Maintaining active representations of objects through occlusion is likely accomplished by a combination of mechanisms such as perceptual completion (Nakayama, He & Shimojo, 1995
), selective attention (Awh, Jonides & Reuter-Lorenz, 1998
; Scholl, 2001
), and visual working memory (Pasternak & Greenlee, 2005
). Moreover, mechanisms supporting inferred motion and trajectory extrapolation (Assad & Maunsell, 1995
; Barborica & Ferrera, 2003
) and preparatory oculomotor behaviors (Curtis, 2006
; Curtis & D’Esposito, 2006a
; Curtis, Rao & D’Esposito, 2004
) constantly update the visual system with the moving target’s changing location in space. These mechanisms may work in concert to maintain a representation of the moving object in space and time despite perceptual interference such as occlusion.
Selective attention may serve as a crucial higher order mechanism that facilitates representations of dynamic object occlusion in visual working memory. Increased responses in posterior parietal cortex have been associated with maintaining the locus of visuospatial attention in working memory (Todd & Marois, 2004
), and the overall magnitude of posterior parietal activation may be an indicator of observers’ visual working memory capacity (Todd & Marois, 2005
). In addition, several frontal, posterior parietal, and temporal cortical areas show evidence of persistent activity during delay periods when observers maintain a representation of an object or its position in working memory (Curtis & D’Esposito, 2006b
). Therefore, the activations associated with attentive tracking through occlusion that we report here may reflect some of the same mechanisms that support maintenance of an object’s spatiotemporal information in visual working memory.
A recent study compared human parietal cortex activation during an occlusion task, in which the object simply blinked out of existence (Olson, Gatenby, Leung, Skudlarski & Gore, 2003
). The authors found that a portion of the posterior parietal cortex, bilaterally, showed a greater response during occlusion. We report here that what appears to be the same portion of the parietal cortex showed greater activation during occlusion than shrinking. This activation may reflect the activity of neurons in posterior parietal cortex that are motion sensitive and increase their rates of firing during a period when a moving object is briefly occluded (Assad & Maunsell, 1995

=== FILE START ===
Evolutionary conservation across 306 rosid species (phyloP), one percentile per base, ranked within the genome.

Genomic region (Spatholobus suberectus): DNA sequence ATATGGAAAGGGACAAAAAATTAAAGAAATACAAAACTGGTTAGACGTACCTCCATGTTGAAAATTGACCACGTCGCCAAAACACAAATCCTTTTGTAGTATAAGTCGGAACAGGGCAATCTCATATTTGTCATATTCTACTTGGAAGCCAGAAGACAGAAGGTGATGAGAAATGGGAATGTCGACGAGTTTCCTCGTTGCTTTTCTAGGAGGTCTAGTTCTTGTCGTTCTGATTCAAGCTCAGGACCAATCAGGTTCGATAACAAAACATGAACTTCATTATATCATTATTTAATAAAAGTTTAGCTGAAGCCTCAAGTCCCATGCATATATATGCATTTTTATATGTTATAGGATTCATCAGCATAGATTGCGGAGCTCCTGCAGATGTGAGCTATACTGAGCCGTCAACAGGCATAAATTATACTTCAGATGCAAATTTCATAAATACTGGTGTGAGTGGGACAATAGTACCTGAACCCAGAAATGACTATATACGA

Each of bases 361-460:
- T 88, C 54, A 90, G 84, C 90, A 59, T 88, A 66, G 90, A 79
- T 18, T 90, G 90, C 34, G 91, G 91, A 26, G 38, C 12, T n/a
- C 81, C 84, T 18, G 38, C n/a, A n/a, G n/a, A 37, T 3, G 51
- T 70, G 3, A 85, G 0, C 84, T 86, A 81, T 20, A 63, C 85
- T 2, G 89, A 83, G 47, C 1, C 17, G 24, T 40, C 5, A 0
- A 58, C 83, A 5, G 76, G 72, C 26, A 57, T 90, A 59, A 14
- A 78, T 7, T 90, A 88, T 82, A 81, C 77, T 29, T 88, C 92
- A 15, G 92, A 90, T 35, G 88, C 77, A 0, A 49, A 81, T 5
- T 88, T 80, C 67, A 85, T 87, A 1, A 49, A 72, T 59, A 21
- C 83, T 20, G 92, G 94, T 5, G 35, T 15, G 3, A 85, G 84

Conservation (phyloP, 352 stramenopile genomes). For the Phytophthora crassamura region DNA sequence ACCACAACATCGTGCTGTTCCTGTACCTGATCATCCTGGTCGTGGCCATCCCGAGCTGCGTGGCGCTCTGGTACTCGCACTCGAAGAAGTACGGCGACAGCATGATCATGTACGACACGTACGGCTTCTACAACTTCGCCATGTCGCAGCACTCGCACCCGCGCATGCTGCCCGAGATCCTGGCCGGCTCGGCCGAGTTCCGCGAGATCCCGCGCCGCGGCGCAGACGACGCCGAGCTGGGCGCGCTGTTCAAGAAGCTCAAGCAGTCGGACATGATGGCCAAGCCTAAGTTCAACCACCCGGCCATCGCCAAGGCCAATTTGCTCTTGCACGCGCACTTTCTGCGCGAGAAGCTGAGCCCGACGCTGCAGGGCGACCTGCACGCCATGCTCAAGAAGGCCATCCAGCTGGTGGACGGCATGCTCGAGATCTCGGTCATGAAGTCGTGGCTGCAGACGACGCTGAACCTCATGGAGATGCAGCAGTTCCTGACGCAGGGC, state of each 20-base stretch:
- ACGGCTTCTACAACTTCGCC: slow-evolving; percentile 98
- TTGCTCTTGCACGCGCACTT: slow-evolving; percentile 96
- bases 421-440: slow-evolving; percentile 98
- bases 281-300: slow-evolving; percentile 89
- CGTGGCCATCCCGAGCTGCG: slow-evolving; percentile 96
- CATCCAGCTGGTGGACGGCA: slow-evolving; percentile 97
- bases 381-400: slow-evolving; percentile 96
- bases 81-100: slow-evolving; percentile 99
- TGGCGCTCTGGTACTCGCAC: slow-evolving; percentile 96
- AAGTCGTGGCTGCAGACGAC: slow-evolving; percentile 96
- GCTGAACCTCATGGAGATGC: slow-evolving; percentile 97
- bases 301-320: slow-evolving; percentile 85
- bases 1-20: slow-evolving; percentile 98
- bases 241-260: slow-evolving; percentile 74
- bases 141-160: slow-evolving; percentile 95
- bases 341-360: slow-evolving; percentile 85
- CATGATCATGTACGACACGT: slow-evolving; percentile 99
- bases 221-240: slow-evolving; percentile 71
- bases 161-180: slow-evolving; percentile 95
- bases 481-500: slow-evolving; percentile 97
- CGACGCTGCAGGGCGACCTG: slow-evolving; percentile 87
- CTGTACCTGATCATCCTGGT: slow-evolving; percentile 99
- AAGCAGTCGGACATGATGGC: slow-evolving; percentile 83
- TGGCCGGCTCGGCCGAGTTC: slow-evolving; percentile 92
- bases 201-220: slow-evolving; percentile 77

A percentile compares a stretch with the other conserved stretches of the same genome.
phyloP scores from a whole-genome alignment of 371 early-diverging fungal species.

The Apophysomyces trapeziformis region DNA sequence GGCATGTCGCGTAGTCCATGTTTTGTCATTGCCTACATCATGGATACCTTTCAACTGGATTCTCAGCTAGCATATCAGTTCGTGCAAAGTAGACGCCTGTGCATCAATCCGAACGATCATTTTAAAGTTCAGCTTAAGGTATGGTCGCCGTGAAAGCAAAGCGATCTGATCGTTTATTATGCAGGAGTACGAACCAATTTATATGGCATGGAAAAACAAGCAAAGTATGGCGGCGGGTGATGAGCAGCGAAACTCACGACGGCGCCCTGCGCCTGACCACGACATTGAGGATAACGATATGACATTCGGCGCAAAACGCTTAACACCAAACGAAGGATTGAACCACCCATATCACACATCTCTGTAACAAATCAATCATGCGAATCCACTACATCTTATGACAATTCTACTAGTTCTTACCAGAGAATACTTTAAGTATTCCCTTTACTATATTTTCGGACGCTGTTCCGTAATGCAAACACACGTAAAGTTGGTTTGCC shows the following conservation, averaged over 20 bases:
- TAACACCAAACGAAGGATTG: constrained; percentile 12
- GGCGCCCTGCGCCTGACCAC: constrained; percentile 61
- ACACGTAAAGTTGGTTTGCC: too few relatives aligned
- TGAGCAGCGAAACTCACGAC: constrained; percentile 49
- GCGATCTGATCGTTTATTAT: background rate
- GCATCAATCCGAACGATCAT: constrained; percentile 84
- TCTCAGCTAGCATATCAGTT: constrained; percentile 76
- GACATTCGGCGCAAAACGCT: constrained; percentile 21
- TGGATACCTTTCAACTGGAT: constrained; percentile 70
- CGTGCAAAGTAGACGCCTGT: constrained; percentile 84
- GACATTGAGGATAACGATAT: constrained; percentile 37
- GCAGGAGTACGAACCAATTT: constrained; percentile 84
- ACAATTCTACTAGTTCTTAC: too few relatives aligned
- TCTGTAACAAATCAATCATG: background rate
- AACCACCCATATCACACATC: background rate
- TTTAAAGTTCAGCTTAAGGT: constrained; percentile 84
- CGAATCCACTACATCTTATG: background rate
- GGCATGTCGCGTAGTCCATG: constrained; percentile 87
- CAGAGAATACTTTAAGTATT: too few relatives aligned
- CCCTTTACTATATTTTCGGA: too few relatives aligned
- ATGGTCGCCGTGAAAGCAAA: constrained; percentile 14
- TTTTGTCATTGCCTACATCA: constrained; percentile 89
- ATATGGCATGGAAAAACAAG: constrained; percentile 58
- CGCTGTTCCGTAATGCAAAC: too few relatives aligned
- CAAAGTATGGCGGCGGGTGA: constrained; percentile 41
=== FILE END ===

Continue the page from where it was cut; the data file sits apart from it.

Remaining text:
). Therefore, the posterior parietal cortex may be involved in processing spatiotemporal properties, including the inferred motion, of objects. Moreover, we extend the Olson et al. results by demonstrating that the posterior parietal cortex is only one part of a larger neural network that additionally includes LOC, superior temporal, superior frontal, and premotor cortices, that together are involved in tracking objects through occlusion. Further studies are necessary to tease apart the relative contributions of these areas in object tracking. [This is a good place to put a sentence or two about what might be special about maintaining “spatiotemporal” representations above spatial + temporal representations.
These data provide evidence of separate mechanisms involved in maintaining an object representation during covert tracking under conditions of full visibility versus two kinds of temporary concealment. The evidence points to different networks of cortical regions supporting the cognitive mechanisms (i.e., form and motion perception, spatial attention, and visual working memory) that we propose to be involved in object tracking. More importantly, we used functional neuroimaging techniques to isolate the cognitive operations supporting the active maintenance of an object’s spatiotemporal representation and ultimately the mental state of tracking an object continuously through occlusion.